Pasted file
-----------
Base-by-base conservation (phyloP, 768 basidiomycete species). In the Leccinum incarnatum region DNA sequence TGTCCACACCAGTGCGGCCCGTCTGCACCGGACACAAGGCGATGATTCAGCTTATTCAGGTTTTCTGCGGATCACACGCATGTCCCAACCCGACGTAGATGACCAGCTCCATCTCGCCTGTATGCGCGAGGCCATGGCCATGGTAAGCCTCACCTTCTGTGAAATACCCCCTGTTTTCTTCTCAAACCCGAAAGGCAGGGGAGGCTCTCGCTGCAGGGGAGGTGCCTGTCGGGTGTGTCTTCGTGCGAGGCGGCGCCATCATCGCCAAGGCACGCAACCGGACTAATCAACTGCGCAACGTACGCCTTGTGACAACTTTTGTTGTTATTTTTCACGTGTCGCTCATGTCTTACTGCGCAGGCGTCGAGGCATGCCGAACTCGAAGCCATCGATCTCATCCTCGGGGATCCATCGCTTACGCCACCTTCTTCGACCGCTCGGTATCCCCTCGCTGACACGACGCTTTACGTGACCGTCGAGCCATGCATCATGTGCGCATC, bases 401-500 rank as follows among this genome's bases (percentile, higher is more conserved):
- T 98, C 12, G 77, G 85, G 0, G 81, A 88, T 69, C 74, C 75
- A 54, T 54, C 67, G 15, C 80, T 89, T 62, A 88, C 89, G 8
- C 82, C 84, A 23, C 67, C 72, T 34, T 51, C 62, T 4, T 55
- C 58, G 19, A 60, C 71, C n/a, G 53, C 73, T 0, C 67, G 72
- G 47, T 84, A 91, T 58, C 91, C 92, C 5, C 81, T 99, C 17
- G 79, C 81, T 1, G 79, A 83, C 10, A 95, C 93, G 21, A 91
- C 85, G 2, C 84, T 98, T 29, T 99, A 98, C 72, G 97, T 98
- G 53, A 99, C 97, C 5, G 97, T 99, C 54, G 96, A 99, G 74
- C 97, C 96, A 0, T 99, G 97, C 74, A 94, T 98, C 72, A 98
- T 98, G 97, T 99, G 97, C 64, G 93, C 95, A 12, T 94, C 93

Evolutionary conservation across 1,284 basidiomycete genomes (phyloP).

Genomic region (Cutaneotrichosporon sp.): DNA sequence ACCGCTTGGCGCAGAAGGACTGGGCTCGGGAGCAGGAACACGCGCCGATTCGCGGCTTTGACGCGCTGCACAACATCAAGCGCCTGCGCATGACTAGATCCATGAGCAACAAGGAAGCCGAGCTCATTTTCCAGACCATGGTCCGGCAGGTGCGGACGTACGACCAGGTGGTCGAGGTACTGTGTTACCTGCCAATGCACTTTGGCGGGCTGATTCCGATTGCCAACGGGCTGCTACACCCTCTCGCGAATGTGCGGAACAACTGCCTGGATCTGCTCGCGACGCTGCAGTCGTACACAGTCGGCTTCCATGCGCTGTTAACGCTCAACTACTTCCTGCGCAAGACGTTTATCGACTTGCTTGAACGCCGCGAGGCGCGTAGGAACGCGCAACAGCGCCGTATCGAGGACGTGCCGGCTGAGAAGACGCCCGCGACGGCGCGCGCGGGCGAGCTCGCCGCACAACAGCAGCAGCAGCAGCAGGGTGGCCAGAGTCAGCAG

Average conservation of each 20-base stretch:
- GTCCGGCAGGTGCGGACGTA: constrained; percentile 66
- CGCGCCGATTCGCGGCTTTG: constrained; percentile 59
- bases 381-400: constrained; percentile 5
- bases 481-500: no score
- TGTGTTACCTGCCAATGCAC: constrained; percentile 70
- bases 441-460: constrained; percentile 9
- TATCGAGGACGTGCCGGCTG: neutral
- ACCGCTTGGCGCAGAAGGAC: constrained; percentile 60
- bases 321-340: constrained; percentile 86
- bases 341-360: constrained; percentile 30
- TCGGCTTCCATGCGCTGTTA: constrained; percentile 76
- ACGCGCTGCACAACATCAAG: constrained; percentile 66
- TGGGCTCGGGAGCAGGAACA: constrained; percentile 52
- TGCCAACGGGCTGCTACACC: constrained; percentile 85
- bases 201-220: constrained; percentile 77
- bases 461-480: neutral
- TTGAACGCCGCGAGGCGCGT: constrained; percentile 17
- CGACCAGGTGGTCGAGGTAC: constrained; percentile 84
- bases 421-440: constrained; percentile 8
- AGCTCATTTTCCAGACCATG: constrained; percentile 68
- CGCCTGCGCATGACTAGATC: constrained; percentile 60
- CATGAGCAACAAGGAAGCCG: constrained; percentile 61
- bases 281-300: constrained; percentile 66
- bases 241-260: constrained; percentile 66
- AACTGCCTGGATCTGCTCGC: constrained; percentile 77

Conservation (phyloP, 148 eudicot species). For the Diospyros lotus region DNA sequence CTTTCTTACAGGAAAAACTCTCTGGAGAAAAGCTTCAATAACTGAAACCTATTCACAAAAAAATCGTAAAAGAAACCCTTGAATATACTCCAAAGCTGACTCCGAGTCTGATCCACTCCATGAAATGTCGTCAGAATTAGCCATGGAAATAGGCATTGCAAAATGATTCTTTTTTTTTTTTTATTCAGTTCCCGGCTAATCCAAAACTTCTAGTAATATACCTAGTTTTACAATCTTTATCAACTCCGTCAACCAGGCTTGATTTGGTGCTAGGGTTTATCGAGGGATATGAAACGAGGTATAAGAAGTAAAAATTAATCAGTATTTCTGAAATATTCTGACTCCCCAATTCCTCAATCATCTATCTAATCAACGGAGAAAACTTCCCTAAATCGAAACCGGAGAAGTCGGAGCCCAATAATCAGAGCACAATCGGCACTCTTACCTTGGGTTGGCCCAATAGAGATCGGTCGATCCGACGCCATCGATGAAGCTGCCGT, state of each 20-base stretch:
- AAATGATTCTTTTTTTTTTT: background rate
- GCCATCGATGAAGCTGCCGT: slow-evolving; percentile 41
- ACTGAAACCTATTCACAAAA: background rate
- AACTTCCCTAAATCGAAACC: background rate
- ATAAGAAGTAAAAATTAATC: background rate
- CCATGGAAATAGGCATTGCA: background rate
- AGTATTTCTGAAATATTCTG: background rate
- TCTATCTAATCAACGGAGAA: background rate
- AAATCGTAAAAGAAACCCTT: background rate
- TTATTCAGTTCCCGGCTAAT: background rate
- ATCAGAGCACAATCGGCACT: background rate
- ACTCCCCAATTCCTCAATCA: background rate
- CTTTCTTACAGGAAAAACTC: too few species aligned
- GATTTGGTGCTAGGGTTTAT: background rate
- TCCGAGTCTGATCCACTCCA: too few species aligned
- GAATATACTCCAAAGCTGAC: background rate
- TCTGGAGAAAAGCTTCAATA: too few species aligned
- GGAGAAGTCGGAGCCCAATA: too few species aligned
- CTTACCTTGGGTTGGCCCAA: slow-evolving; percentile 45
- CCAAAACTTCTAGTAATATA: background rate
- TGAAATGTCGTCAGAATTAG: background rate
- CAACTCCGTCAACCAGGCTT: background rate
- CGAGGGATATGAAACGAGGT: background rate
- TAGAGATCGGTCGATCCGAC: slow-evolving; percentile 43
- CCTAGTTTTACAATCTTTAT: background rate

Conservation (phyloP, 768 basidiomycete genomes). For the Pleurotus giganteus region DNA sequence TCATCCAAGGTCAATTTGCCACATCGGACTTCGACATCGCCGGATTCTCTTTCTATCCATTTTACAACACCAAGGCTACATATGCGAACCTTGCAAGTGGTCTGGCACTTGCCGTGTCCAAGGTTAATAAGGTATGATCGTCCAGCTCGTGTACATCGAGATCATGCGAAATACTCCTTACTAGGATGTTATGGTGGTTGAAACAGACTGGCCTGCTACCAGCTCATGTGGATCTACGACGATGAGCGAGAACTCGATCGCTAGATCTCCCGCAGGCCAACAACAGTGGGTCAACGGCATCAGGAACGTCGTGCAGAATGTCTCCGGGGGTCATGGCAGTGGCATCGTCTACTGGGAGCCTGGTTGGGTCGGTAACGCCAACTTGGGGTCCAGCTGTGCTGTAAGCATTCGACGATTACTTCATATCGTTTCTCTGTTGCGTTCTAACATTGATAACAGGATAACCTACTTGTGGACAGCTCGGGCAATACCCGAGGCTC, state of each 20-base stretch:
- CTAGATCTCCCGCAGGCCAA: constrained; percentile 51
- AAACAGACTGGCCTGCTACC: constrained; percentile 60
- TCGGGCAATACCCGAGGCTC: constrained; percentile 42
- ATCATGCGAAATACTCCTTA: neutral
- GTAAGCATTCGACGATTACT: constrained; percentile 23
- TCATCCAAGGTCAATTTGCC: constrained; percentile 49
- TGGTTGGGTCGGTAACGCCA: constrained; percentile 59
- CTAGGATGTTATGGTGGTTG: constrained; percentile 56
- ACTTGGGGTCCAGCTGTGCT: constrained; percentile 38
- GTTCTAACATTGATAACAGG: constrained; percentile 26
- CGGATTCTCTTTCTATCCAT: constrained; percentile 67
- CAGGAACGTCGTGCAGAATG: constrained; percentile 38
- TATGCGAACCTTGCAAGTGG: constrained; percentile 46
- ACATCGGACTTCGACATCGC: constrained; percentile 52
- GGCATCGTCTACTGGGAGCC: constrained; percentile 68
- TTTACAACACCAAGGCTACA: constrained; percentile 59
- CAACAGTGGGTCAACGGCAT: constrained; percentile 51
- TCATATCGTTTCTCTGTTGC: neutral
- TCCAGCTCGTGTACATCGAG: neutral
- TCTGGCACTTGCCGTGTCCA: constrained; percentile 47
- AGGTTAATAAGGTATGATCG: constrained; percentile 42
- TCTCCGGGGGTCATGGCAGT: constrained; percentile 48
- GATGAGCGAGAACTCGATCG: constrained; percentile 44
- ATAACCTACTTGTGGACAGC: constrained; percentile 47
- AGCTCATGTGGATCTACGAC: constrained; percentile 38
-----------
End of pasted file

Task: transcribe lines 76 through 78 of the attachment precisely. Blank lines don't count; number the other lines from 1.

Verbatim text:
- GTTCTAACATTGATAACAGG: constrained; percentile 26
- CGGATTCTCTTTCTATCCAT: constrained; percentile 67
- CAGGAACGTCGTGCAGAATG: constrained; percentile 38